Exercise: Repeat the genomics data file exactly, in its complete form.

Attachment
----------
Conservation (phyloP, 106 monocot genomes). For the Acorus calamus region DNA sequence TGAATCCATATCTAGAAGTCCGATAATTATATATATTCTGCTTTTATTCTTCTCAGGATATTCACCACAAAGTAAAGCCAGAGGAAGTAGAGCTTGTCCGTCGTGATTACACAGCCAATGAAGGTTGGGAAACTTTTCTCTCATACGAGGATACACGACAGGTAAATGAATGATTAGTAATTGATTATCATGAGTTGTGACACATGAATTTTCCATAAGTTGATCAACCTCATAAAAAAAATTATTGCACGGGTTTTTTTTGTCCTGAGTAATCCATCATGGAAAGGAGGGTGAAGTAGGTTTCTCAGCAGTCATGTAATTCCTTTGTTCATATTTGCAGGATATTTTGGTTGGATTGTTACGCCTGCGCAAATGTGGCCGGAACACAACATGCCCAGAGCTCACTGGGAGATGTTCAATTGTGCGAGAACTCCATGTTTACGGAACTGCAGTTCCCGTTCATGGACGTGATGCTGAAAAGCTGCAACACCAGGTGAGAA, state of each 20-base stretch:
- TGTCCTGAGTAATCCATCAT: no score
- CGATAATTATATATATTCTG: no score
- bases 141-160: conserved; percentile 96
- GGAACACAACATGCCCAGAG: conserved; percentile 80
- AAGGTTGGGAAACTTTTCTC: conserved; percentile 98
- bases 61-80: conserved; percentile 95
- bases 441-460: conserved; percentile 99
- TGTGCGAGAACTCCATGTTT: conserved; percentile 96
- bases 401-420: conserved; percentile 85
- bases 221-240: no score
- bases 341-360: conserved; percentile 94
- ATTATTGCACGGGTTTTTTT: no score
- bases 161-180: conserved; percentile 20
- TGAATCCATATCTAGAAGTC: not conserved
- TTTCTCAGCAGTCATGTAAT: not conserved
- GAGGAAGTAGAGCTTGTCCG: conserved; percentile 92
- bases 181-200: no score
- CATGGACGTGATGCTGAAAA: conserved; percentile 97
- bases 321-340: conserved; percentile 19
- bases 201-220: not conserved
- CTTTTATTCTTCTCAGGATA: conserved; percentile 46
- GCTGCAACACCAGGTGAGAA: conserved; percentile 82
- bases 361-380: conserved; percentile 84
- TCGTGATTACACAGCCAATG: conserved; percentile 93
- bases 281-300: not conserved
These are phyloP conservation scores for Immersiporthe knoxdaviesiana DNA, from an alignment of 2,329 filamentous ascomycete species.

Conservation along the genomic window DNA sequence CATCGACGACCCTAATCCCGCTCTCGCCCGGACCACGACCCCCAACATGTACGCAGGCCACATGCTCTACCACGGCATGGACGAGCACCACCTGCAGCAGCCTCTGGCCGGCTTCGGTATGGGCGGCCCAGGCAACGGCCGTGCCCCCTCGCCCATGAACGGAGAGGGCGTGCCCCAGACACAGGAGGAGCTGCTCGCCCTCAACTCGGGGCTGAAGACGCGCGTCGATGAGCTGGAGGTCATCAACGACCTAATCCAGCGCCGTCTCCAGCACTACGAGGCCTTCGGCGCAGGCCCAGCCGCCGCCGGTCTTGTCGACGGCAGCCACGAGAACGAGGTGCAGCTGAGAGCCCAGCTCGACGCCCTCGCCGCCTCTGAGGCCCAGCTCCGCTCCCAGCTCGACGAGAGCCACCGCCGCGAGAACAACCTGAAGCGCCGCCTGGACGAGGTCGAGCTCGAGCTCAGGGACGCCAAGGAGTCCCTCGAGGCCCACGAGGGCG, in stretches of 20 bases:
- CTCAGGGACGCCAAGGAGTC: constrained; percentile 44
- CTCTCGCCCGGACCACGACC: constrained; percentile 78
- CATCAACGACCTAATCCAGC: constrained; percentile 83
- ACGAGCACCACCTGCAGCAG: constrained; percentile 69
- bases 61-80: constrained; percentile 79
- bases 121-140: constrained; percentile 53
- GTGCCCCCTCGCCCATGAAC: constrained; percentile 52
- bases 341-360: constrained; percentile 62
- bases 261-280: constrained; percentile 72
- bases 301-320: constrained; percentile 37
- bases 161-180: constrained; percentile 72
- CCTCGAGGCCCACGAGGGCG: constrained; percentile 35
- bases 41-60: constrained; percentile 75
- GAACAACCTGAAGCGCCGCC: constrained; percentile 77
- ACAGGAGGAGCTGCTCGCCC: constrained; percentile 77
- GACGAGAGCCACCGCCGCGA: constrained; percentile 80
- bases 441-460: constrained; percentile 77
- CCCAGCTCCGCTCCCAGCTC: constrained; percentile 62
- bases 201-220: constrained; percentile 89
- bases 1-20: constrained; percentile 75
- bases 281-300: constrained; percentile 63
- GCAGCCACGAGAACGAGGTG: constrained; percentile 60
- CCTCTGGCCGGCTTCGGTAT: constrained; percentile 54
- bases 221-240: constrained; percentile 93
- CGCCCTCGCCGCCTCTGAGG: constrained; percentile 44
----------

Conservation (phyloP, 106 monocot genomes). For the Acorus calamus region DNA sequence TGAATCCATATCTAGAAGTCCGATAATTATATATATTCTGCTTTTATTCTTCTCAGGATATTCACCACAAAGTAAAGCCAGAGGAAGTAGAGCTTGTCCGTCGTGATTACACAGCCAATGAAGGTTGGGAAACTTTTCTCTCATACGAGGATACACGACAGGTAAATGAATGATTAGTAATTGATTATCATGAGTTGTGACACATGAATTTTCCATAAGTTGATCAACCTCATAAAAAAAATTATTGCACGGGTTTTTTTTGTCCTGAGTAATCCATCATGGAAAGGAGGGTGAAGTAGGTTTCTCAGCAGTCATGTAATTCCTTTGTTCATATTTGCAGGATATTTTGGTTGGATTGTTACGCCTGCGCAAATGTGGCCGGAACACAACATGCCCAGAGCTCACTGGGAGATGTTCAATTGTGCGAGAACTCCATGTTTACGGAACTGCAGTTCCCGTTCATGGACGTGATGCTGAAAAGCTGCAACACCAGGTGAGAA, state of each 20-base stretch:
- TGTCCTGAGTAATCCATCAT: no score
- CGATAATTATATATATTCTG: no score
- bases 141-160: conserved; percentile 96
- GGAACACAACATGCCCAGAG: conserved; percentile 80
- AAGGTTGGGAAACTTTTCTC: conserved; percentile 98
- bases 61-80: conserved; percentile 95
- bases 441-460: conserved; percentile 99
- TGTGCGAGAACTCCATGTTT: conserved; percentile 96
- bases 401-420: conserved; percentile 85
- bases 221-240: no score
- bases 341-360: conserved; percentile 94
- ATTATTGCACGGGTTTTTTT: no score
- bases 161-180: conserved; percentile 20
- TGAATCCATATCTAGAAGTC: not conserved
- TTTCTCAGCAGTCATGTAAT: not conserved
- GAGGAAGTAGAGCTTGTCCG: conserved; percentile 92
- bases 181-200: no score
- CATGGACGTGATGCTGAAAA: conserved; percentile 97
- bases 321-340: conserved; percentile 19
- bases 201-220: not conserved
- CTTTTATTCTTCTCAGGATA: conserved; percentile 46
- GCTGCAACACCAGGTGAGAA: conserved; percentile 82
- bases 361-380: conserved; percentile 84
- TCGTGATTACACAGCCAATG: conserved; percentile 93
- bases 281-300: not conserved
These are phyloP conservation scores for Immersiporthe knoxdaviesiana DNA, from an alignment of 2,329 filamentous ascomycete species.

Conservation along the genomic window DNA sequence CATCGACGACCCTAATCCCGCTCTCGCCCGGACCACGACCCCCAACATGTACGCAGGCCACATGCTCTACCACGGCATGGACGAGCACCACCTGCAGCAGCCTCTGGCCGGCTTCGGTATGGGCGGCCCAGGCAACGGCCGTGCCCCCTCGCCCATGAACGGAGAGGGCGTGCCCCAGACACAGGAGGAGCTGCTCGCCCTCAACTCGGGGCTGAAGACGCGCGTCGATGAGCTGGAGGTCATCAACGACCTAATCCAGCGCCGTCTCCAGCACTACGAGGCCTTCGGCGCAGGCCCAGCCGCCGCCGGTCTTGTCGACGGCAGCCACGAGAACGAGGTGCAGCTGAGAGCCCAGCTCGACGCCCTCGCCGCCTCTGAGGCCCAGCTCCGCTCCCAGCTCGACGAGAGCCACCGCCGCGAGAACAACCTGAAGCGCCGCCTGGACGAGGTCGAGCTCGAGCTCAGGGACGCCAAGGAGTCCCTCGAGGCCCACGAGGGCG, in stretches of 20 bases:
- CTCAGGGACGCCAAGGAGTC: constrained; percentile 44
- CTCTCGCCCGGACCACGACC: constrained; percentile 78
- CATCAACGACCTAATCCAGC: constrained; percentile 83
- ACGAGCACCACCTGCAGCAG: constrained; percentile 69
- bases 61-80: constrained; percentile 79
- bases 121-140: constrained; percentile 53
- GTGCCCCCTCGCCCATGAAC: constrained; percentile 52
- bases 341-360: constrained; percentile 62
- bases 261-280: constrained; percentile 72
- bases 301-320: constrained; percentile 37
- bases 161-180: constrained; percentile 72
- CCTCGAGGCCCACGAGGGCG: constrained; percentile 35
- bases 41-60: constrained; percentile 75
- GAACAACCTGAAGCGCCGCC: constrained; percentile 77
- ACAGGAGGAGCTGCTCGCCC: constrained; percentile 77
- GACGAGAGCCACCGCCGCGA: constrained; percentile 80
- bases 441-460: constrained; percentile 77
- CCCAGCTCCGCTCCCAGCTC: constrained; percentile 62
- bases 201-220: constrained; percentile 89
- bases 1-20: constrained; percentile 75
- bases 281-300: constrained; percentile 63
- GCAGCCACGAGAACGAGGTG: constrained; percentile 60
- CCTCTGGCCGGCTTCGGTAT: constrained; percentile 54
- bases 221-240: constrained; percentile 93
- CGCCCTCGCCGCCTCTGAGG: constrained; percentile 44